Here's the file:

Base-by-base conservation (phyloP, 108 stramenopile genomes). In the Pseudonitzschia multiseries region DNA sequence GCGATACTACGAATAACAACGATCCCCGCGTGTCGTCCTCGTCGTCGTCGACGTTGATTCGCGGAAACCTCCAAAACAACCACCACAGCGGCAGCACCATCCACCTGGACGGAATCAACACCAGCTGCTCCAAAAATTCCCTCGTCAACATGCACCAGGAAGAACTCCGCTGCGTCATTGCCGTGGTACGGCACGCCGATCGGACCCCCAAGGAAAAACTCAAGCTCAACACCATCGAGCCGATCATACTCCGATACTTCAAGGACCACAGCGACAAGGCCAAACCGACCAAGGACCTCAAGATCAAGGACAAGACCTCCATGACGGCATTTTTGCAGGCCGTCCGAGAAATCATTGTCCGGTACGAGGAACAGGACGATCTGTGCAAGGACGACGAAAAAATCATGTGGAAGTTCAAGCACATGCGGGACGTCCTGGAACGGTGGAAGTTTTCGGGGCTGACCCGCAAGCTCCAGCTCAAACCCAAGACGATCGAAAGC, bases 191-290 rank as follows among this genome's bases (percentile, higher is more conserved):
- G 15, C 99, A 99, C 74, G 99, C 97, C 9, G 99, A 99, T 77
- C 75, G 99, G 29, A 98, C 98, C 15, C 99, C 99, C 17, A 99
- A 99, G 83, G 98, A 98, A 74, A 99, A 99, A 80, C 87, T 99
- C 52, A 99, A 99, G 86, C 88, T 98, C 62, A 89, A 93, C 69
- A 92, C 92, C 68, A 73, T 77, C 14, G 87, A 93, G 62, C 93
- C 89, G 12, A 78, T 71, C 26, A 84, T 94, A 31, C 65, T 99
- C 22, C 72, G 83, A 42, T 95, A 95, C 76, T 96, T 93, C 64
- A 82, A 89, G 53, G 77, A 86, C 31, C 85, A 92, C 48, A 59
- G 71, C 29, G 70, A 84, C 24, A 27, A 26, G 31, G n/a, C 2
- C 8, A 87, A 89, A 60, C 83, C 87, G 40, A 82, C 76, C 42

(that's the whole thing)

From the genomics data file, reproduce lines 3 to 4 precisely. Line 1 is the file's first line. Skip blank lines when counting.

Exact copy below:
- C 75, G 99, G 29, A 98, C 98, C 15, C 99, C 99, C 17, A 99
- A 99, G 83, G 98, A 98, A 74, A 99, A 99, A 80, C 87, T 99